Arizona beef truly is raised by families, for families; and, Father’s Day provides the perfect opportunity to showcase a family of strong men who not only make major contributions to the beef community and the sport of rodeo but also portray the traits of an outstanding father. If you’ve heard of Marana Stockyards, you’ve probably heard of the Parsons.
Clay Parsons was born in 1961 in Carlsbad, New Mexico to Charlie Parsons and Cookie Paddock, and this is where their strong father-son relationship began. At three years of age, Clay began riding horses and helping on their small ranch (well, at least he thought he was helping, you know how helpful most three-year-olds are, much less when on horseback). He fell in love with the lifestyle and for the remainder of his childhood he continued working on family ranches in New Mexico, and later in Arizona.
At the age of five, Clay’s rodeo career began. His father, who rode broncs, introduced him to the rodeo world, and Clay tried everything! He learned how to rope in New Mexico, where he grew up around cowboys who quickly became his role models. Clay shared, “They had the greatest influence on me. They were real cowboys. I did not want to just be a rodeo cowboy, I wanted to ranch AND rodeo.”
Throughout his life, Clay had a strong love for cattle. Whenever he was driving around with his father or anyone else, he was always looking over the fence line at cows, studying them and calling out the breeds. “My room was full of pictures of cows. Not rodeo champions, but cows. I just loved cows,” recalled Clay. He was overjoyed when, at seven years old, his father bought a small ranch in Oracle, AZ. Money was sparse at the time so they would buy roping heifers then later turn them out on the ranch, building a small herd. Clay remembers when their random assortment of roping heifers finally reached maturity and was ready for a bull: “Dad and I went to Wentz Livestock Auction in Tucson, and we bought a bull.”
Clay would walk home from school, either on foot or by horseback, as often his horse was tied up outside the school waiting, and then go check all the cows. “I checked those cows every day except on the weekends when I was rodeoing,” explained Clay. This is where the story hits his favorite memory with his father: “I was nine-years-old and two-thirds of those cows had calved. We had family and friends at our place to help gather the herd and brand. As we were bringing in the herd, I said ‘Dad, we’re missing three.’ Dad said not to worry about them. We would take care of them later. As soon as he went over the ridge, I went back for them.” Clay remembers everyone wondering where he had disappeared to with the answer to the question arising as he came up over the ridge with the three missing pairs. He was scolded at first but then brought to the side where he heard the words he’ll never forget, “Son, good job. You’re gonna be a cowman.”
Although there were years when Clay and Charlie did not have a ranch of their own, the Parsons continued to be a strong father/son name in the cattle world. Clay married the beautiful love of his life, Karen, at eighteen, who quickly jumped right into the lifestyle. Later, there was no ranch for Clay to run and he worked for his father’s business, Parsons Steel Builders. He hated it, and went out on the road to rodeo, with a dream of making it to the National Finals Rodeo. He recalls being in Livermore, California at a rodeo where he sat in the top fifteen for calf roping and was almost there for team roping. His dad called Clay asking him if he wanted to lease and run a ranch and Clay’s response was a simple, “I’ll be there in 14 hours.”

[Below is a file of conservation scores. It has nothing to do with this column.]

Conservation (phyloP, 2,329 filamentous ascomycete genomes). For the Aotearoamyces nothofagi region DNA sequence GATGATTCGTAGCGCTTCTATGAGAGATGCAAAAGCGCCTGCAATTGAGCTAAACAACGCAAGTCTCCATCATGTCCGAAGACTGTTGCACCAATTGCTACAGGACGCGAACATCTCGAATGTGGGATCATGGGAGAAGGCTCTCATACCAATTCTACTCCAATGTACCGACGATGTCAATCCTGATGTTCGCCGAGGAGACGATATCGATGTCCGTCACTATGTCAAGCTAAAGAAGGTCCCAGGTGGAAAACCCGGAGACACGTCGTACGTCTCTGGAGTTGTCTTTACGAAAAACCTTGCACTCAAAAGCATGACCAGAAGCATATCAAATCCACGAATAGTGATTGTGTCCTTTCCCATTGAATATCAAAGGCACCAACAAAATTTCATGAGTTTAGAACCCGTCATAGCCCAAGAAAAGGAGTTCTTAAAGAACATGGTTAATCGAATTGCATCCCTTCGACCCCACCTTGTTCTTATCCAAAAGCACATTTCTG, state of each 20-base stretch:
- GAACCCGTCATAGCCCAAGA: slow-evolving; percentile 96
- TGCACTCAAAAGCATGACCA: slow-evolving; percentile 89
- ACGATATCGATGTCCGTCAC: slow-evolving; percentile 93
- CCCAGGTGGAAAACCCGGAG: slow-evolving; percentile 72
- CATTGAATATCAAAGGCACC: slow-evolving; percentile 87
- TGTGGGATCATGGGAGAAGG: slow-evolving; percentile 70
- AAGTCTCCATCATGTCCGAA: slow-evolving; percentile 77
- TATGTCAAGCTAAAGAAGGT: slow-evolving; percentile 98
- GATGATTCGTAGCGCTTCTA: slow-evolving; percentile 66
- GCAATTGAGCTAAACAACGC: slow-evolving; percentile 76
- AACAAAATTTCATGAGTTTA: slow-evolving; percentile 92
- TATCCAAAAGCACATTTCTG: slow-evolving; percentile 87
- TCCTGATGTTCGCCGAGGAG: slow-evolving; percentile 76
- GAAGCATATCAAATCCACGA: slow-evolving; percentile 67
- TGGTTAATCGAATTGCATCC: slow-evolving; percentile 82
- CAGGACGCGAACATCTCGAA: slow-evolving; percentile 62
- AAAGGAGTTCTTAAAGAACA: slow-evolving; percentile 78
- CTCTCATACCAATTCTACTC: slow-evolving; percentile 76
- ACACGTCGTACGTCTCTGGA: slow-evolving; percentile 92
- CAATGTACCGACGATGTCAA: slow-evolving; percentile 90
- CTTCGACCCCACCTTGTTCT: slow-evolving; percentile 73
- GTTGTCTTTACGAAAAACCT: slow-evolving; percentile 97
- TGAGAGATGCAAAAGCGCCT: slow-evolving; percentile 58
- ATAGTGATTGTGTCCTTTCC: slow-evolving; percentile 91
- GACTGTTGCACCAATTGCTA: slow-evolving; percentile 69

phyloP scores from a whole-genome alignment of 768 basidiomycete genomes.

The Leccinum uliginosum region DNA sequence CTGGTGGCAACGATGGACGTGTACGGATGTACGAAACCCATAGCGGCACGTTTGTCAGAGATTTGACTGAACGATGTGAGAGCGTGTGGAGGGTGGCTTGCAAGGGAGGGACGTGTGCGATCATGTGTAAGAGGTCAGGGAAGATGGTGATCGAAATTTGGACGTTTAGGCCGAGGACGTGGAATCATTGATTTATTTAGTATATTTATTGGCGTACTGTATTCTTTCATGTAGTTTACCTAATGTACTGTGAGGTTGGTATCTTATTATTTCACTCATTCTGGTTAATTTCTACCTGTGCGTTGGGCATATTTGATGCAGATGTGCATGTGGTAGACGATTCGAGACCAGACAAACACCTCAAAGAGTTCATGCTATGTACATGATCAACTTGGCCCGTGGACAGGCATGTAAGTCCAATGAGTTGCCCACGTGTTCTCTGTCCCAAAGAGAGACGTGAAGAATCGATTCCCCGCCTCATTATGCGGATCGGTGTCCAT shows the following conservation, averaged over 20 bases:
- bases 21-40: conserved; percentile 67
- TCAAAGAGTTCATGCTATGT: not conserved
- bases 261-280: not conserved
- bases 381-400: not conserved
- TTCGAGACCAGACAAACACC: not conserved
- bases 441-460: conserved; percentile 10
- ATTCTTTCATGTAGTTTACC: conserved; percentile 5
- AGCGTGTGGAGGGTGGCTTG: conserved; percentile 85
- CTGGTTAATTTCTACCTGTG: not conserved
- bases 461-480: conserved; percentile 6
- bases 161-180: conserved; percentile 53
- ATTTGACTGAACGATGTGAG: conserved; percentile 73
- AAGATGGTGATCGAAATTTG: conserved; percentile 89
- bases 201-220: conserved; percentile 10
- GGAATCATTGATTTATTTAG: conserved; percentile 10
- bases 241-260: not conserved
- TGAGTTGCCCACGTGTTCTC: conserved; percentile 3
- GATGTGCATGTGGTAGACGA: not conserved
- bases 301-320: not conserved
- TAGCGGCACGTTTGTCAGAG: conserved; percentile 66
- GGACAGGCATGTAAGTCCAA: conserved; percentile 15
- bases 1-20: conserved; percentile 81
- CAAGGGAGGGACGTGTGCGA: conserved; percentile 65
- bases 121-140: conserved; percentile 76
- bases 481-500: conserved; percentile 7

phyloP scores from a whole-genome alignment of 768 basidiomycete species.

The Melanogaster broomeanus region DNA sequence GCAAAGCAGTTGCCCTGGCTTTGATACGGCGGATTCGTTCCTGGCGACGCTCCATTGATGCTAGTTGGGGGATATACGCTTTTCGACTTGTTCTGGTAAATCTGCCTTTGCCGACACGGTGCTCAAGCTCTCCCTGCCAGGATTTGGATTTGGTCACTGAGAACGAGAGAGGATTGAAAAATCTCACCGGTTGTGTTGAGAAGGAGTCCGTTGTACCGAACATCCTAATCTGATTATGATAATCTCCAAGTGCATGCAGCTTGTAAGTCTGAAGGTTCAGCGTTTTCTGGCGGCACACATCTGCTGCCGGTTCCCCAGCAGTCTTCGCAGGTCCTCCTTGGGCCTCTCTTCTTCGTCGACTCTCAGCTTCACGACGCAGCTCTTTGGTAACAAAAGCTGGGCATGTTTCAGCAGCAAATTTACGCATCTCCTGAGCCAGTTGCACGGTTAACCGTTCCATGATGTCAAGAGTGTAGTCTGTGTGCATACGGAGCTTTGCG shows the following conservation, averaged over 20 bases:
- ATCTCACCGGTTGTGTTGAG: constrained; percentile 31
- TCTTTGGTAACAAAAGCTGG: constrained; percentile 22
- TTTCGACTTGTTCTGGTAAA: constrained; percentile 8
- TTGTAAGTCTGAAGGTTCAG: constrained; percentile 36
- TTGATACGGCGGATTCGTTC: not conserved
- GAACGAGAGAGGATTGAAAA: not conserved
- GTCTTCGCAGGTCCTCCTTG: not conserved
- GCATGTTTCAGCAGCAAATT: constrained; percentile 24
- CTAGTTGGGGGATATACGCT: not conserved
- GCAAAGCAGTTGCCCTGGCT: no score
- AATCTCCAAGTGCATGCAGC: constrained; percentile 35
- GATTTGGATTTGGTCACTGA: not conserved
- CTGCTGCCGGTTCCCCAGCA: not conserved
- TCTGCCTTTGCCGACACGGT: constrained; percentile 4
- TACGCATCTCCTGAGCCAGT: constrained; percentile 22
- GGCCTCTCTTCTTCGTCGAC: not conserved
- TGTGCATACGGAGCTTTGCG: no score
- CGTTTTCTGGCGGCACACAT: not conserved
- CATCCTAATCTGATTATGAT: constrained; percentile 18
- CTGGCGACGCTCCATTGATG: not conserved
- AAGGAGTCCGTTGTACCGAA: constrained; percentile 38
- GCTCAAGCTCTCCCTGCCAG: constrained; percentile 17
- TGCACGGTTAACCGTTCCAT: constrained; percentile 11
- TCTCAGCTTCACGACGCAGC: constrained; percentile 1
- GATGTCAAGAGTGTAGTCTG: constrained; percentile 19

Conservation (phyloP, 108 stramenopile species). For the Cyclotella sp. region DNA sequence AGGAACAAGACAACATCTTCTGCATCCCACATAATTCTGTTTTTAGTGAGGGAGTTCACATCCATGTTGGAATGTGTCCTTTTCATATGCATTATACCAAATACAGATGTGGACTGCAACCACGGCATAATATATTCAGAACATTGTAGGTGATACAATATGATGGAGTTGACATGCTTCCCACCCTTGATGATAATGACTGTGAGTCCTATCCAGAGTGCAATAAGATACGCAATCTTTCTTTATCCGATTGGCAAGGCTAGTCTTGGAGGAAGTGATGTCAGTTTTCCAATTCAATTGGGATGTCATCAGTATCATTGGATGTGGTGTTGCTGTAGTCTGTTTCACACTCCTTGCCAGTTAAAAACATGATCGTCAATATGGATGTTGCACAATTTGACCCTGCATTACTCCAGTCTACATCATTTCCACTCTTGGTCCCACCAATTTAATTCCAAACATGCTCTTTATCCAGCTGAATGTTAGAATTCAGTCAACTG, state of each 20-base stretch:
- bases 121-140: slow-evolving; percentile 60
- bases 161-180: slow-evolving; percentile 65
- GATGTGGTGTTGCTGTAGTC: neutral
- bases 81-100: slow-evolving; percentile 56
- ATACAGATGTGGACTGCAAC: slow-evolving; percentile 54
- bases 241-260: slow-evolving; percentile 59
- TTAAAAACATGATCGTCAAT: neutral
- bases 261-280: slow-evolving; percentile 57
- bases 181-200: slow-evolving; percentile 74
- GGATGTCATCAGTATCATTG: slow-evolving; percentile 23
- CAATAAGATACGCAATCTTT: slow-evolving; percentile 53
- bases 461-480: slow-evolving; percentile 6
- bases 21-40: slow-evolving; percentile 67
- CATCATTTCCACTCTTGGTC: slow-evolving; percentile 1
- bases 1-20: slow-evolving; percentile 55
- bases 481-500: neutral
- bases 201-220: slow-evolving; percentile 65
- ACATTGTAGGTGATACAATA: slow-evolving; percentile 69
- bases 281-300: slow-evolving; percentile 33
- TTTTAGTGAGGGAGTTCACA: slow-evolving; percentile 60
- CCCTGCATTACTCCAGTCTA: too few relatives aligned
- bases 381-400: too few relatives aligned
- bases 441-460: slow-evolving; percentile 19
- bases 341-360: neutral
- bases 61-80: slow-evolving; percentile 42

Today, the love for cattle and ranching stays strong in the Parsons family. They built Marana Stockyards after many years of learning and hard work, and still, raise cattle on a ranch near Picacho Peak. If you’re ever around Marana, or at a big rodeo, you’ll most likely see Clay or maybe his father Charlie. If you’re out on their ranch during branding season, you’ll see his brothers Joe and Cutter along with other members of the Parsons family. Maybe at the stockyard you’ll find one of Clay and Karen’s lovely daughters (who all showed cattle as youth). Carly, who helps during the cattle sale, or his son, Clay Buck, who keeps the place running. If you’re lucky, you’ll even catch a glance of Clay’s grandson Cooper, who sometimes helps call out pen numbers to the riders out back putting the sold cattle back in the correct pens (don’t worry buyers, Carly makes sure the pen backers know where to put your cattle).
We start with a father like Charlie, who had a strong influence on his son’s self-sufficiency and taught him to not only do what he loved but also to do it successfully. Next, we move to a father like Clay, who never runs out of words to express his pride and love for his hard-working son, a genuine man who everyone loves and respects, or his beautiful daughters. Finally, we end with a little grandson, Cooper, who never ceases to bring a smile to Clay’s face and attributes to why the Parsons men are so dedicated. Clay says, “I see Cooper liking the same things we like and I want the next generation to get to grow up the way we did.” These men exemplify what it means to be a father. Clay kindly advised, “There are some things you won’t understand until you have a grandson.” Well, Clay, there are some things the world only understands when they look at generations of amazing ranchin’ and rodeoin’ fathers like the Parsons.
Blog post by Nicole Van Eerd, Arizona Beef Council 2017 Summer Intern.